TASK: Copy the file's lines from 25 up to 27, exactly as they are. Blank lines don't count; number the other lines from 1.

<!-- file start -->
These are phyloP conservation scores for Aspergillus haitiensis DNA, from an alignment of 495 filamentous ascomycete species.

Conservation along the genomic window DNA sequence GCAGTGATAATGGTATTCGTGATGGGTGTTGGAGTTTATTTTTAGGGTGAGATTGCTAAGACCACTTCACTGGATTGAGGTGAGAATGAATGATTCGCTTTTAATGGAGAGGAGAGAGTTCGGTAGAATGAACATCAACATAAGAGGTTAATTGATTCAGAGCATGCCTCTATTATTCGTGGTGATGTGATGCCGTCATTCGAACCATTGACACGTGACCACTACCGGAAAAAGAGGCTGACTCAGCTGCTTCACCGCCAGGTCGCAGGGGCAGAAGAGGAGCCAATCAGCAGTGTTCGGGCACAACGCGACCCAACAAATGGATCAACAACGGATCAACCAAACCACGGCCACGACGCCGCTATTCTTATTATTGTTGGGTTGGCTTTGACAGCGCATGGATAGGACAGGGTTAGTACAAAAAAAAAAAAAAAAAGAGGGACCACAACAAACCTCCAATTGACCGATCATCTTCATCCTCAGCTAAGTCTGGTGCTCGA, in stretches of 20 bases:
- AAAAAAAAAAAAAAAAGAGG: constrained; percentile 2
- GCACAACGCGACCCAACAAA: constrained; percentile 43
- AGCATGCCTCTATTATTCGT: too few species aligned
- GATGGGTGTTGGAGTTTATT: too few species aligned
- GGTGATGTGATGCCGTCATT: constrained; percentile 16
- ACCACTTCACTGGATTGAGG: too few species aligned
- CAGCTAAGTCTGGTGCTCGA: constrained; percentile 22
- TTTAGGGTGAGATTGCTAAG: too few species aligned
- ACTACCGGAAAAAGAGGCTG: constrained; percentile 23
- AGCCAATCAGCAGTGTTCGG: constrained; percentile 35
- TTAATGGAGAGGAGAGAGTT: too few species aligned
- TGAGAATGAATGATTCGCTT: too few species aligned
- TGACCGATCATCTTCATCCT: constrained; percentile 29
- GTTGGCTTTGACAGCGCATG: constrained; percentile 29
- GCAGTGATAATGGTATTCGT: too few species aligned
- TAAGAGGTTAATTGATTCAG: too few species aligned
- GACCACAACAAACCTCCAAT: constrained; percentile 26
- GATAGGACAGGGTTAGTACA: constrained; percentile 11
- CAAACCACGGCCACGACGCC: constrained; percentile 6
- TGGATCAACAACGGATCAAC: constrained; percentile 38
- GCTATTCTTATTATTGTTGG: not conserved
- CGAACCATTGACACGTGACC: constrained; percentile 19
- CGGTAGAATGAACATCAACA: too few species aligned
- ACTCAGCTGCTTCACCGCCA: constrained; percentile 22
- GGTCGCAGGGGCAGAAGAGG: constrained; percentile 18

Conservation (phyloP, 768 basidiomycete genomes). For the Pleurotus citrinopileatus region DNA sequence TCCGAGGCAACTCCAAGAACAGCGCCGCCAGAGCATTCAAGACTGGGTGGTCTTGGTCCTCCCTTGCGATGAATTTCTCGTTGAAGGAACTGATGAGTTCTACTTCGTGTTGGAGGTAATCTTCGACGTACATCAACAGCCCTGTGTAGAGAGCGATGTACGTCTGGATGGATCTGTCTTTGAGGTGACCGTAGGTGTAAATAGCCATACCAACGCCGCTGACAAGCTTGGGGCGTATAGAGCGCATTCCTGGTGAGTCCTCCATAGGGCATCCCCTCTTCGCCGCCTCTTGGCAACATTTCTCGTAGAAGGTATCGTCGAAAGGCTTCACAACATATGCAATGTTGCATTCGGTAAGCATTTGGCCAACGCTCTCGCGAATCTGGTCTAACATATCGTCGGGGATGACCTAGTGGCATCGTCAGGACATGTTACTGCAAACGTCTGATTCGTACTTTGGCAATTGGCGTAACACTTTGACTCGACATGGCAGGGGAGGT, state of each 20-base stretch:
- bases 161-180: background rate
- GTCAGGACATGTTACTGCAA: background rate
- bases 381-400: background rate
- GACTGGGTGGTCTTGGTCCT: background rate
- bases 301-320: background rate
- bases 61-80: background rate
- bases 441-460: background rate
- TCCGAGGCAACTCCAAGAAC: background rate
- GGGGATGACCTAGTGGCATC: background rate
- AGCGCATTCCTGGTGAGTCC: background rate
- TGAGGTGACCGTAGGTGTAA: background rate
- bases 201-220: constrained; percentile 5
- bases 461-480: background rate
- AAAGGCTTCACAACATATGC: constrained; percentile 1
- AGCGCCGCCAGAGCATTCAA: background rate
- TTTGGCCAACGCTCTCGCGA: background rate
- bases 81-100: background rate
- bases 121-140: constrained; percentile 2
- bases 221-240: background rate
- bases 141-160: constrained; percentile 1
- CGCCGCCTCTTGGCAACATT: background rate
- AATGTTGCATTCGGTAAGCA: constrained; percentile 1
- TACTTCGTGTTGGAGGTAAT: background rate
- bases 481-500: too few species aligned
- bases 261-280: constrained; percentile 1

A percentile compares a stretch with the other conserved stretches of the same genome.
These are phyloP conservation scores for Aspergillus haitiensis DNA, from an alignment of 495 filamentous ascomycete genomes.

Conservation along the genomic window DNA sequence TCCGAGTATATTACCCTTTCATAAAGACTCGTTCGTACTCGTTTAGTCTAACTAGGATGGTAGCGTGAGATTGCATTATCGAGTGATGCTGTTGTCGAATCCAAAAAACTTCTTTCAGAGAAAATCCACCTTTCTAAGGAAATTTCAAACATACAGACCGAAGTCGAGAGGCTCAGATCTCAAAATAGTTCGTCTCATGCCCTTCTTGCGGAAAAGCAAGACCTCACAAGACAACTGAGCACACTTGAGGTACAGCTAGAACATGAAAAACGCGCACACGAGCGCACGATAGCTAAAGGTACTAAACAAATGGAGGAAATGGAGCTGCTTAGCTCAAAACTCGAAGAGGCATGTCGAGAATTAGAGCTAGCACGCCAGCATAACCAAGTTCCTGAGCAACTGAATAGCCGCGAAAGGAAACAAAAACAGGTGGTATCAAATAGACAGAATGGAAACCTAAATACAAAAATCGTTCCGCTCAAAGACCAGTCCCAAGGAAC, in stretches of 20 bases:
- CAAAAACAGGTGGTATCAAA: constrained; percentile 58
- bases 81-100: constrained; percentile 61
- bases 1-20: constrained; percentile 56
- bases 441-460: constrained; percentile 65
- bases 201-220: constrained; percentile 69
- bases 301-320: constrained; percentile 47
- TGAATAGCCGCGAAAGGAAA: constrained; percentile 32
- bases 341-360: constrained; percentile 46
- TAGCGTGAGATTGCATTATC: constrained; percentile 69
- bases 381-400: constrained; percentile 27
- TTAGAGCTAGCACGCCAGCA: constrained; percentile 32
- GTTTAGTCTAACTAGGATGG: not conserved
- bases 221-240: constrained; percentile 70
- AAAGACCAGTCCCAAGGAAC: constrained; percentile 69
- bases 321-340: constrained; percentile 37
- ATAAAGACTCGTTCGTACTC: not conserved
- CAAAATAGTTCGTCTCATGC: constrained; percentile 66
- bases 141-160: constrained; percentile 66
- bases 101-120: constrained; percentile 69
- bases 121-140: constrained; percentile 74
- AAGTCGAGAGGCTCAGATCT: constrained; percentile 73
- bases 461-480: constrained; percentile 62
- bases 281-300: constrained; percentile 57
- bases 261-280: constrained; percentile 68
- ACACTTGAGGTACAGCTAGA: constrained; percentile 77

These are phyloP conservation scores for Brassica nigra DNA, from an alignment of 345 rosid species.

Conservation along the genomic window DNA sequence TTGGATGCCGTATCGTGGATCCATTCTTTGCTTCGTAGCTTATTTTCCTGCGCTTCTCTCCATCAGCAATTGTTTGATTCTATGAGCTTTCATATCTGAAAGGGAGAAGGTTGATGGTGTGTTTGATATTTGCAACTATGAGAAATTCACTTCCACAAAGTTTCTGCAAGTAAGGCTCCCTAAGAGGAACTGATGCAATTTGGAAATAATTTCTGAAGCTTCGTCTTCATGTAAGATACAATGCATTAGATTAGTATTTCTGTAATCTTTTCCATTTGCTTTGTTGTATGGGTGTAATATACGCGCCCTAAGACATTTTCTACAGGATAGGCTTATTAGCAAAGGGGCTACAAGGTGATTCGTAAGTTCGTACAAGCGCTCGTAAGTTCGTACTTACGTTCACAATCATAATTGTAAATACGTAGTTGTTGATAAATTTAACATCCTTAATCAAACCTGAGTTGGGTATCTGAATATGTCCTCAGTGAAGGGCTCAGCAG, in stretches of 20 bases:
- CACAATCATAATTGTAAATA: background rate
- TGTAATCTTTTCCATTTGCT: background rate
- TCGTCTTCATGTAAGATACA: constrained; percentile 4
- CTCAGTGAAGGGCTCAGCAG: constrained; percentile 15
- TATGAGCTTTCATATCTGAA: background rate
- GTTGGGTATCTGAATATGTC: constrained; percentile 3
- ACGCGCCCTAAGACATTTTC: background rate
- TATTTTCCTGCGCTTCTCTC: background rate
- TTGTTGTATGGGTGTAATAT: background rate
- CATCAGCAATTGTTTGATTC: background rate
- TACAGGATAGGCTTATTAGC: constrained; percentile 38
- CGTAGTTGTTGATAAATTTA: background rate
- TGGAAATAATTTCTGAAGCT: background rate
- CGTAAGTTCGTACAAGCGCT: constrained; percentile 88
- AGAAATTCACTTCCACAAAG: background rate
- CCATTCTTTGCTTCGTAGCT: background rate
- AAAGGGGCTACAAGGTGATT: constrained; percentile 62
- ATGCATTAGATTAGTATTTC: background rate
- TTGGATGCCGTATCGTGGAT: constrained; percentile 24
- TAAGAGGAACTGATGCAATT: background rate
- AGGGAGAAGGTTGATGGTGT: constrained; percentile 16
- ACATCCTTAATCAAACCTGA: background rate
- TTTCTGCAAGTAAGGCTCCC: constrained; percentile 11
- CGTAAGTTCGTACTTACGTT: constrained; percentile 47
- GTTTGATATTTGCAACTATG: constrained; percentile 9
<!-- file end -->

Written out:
- CGGTAGAATGAACATCAACA: too few species aligned
- ACTCAGCTGCTTCACCGCCA: constrained; percentile 22
- GGTCGCAGGGGCAGAAGAGG: constrained; percentile 18